Cromwell’s Folly Endorsements and Reviews

Cromwell's Folly cover

Amazon Cromwell’s Folly Reviews

Fite writes extremely well, with a strong plot, fascinating characters, and a complicated, complex mystery. The book will keep you turning pages from the very first one.

Taylor Jones


Cromwell’s Folly is a well-written, suspenseful, fast-paced murder mystery that will keep you glued to the pages from beginning to end. Fite’s characters are intriguing, realistic, and very credible. You won’t know whether to root for the detective or the killer.

Regan Murphy


 

By ANOTHER AUTHOR

Meet Sam Lagarde, a detective with the West Virginia State Police, assigned to solve the murder of a no-good cad named Ben Cromwell, a thief and addict. There are plenty of suspects with motives, especially the women Cromwell seduced and then stole from: an almost-divorced doctor, a Legal Aid lawyer, a hospital social worker and a young beautician, whose mother and boyfriend could also be involved in the homicide. As he doggedly uncovers clues, Lagarde finds himself becoming attracted to Cromwell’s grandmother, a painter who shares his love of horses. Lagarde’s instincts lead him to discover the truth behind Cromwell’s life and death. This is a very entertaining mystery with memorable characters, especially Lagarde. I hope to read more of him in the future.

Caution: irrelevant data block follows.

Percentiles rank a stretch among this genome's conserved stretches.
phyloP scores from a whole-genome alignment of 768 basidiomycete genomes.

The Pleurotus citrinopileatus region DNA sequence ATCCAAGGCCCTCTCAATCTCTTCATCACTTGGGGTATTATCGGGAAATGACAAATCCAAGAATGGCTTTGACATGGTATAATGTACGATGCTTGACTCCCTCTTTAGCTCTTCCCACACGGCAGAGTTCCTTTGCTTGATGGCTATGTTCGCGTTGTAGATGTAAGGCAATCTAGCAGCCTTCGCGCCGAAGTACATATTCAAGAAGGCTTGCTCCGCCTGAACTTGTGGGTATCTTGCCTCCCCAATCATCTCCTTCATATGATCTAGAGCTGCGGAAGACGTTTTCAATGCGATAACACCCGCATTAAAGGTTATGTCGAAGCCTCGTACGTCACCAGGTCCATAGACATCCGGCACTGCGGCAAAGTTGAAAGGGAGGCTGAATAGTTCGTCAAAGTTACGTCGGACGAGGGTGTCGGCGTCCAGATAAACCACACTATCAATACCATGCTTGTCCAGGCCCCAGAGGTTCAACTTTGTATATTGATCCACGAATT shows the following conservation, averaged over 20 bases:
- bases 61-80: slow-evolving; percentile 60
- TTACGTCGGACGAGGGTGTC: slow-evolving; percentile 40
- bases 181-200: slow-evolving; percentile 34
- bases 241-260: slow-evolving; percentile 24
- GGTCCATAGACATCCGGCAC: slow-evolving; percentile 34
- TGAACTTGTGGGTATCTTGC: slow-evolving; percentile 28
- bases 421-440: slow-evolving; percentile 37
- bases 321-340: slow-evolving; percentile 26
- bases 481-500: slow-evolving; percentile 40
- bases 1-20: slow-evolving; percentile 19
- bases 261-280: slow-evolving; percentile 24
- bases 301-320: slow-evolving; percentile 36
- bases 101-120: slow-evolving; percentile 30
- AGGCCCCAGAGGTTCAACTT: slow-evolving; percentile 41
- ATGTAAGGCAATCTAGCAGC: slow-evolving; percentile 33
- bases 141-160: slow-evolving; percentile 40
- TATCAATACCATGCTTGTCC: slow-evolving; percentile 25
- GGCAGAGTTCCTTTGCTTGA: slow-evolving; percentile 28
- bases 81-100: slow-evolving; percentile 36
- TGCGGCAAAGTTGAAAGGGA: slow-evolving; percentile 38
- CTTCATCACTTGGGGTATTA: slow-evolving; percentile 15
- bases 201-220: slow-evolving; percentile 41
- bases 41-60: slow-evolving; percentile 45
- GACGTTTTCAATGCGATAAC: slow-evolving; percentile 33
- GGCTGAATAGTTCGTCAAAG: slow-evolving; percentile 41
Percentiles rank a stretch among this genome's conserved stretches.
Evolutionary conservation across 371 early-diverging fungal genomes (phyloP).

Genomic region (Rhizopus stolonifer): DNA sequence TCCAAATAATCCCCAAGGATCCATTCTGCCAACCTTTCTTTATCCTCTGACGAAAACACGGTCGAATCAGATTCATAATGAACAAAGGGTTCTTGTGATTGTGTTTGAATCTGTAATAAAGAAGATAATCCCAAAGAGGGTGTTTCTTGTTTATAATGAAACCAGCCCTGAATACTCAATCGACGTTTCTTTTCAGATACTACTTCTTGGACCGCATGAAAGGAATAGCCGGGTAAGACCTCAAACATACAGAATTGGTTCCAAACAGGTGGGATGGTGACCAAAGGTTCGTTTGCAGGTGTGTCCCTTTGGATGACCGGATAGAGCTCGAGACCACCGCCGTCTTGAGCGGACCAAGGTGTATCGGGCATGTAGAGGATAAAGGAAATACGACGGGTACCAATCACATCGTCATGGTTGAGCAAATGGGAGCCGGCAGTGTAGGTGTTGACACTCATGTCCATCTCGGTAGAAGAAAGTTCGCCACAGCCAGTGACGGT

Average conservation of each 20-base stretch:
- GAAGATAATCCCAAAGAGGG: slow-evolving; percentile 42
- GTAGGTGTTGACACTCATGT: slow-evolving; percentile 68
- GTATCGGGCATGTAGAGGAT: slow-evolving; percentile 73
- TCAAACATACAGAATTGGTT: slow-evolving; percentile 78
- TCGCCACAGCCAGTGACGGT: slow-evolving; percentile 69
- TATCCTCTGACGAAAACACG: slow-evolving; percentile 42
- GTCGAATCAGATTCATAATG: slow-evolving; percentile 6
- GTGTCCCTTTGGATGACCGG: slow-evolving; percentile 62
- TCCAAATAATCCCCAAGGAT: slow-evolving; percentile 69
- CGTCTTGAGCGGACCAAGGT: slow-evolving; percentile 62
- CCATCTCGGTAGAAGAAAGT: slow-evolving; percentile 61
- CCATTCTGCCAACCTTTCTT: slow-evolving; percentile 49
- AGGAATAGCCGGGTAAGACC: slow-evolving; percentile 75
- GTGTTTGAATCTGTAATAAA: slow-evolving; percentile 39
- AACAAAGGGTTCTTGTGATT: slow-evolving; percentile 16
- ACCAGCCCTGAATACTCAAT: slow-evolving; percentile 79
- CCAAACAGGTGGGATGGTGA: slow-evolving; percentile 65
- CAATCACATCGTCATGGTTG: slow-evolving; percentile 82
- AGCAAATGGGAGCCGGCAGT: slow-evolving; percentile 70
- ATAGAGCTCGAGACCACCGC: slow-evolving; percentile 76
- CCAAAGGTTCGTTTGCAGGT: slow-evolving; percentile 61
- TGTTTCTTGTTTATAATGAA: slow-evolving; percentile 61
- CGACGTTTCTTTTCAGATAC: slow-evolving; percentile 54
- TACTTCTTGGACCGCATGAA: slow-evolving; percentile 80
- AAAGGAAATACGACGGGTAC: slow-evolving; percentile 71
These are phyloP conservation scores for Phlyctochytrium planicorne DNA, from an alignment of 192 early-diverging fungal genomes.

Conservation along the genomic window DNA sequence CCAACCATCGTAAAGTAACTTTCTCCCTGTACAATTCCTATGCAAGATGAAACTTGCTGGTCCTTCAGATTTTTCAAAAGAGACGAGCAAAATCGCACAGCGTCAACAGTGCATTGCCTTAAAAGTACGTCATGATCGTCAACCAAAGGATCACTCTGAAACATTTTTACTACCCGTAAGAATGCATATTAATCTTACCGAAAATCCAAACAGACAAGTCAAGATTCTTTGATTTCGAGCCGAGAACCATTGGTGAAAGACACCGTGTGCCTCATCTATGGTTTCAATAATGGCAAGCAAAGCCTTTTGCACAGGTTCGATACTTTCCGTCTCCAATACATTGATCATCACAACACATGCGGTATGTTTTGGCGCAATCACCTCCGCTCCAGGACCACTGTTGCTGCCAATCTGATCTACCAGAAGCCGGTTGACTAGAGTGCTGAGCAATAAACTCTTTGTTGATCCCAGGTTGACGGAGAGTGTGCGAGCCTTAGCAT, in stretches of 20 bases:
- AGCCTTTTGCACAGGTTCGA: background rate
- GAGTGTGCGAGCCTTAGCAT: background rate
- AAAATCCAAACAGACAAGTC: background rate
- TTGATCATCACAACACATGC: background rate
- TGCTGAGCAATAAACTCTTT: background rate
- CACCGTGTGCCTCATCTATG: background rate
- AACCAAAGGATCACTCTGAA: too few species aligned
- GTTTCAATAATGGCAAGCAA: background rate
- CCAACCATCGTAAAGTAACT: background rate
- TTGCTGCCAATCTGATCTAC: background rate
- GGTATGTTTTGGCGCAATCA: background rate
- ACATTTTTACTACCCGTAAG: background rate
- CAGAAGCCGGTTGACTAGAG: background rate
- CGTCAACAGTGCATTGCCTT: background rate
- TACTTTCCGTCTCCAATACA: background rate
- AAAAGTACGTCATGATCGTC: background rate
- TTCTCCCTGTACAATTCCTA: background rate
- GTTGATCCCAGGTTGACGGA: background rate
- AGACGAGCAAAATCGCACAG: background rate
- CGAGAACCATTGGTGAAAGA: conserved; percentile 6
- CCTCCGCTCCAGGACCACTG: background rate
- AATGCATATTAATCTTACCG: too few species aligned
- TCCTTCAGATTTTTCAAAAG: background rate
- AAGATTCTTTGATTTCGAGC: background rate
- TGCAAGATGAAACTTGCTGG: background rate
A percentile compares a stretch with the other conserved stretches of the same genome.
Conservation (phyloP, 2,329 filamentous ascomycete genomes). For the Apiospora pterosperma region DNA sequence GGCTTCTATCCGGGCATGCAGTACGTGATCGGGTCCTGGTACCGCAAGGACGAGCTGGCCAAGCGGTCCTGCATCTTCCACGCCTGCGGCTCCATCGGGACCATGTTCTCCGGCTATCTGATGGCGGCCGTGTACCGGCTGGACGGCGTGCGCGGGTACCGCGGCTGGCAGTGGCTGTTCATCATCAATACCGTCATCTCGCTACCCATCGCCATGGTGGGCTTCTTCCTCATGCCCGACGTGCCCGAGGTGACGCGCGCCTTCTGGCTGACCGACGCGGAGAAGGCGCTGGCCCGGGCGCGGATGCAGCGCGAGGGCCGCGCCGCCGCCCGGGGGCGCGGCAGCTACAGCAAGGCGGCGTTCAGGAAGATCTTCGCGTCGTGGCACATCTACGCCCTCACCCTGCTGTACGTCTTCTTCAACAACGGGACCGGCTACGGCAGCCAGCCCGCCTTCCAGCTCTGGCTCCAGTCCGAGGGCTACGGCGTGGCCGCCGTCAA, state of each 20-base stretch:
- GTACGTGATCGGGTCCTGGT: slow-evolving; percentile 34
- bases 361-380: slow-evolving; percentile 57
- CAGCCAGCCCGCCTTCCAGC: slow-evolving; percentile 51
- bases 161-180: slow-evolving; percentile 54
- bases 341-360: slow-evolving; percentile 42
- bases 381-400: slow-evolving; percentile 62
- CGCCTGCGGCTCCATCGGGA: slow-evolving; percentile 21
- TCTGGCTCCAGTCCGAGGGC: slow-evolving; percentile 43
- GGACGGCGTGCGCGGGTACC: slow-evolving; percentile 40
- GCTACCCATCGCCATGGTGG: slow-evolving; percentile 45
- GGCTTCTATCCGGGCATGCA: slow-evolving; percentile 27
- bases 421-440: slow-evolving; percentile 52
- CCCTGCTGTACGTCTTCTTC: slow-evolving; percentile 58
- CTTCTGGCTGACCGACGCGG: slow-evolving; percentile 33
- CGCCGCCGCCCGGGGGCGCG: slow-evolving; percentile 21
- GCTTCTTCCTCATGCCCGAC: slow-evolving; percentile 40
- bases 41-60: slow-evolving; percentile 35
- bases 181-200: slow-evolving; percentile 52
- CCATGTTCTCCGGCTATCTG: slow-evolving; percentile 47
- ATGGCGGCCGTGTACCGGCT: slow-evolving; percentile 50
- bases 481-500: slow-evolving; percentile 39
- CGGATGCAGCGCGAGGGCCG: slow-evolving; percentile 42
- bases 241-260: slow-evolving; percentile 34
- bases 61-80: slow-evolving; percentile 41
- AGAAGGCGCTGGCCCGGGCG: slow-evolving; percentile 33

Justifiable homicide?

By Cathy B

Cromwell’s Folly is a dark, fast-paced crime thriller where you find yourself more sympathetic to the killer than the victim. The split time line mixes Detective Sam Lagarde’s investigation into the grisly murder of Ben Cromwell with the events in Cromwell’s life and the lives of the suspects leading up to the murder. I flew through Ginny Fite’s tight prose and got to the end with one lingering question: When – if ever – is homicide justifiable? A dark but fun read. Looking forward to Lagarde’s next case!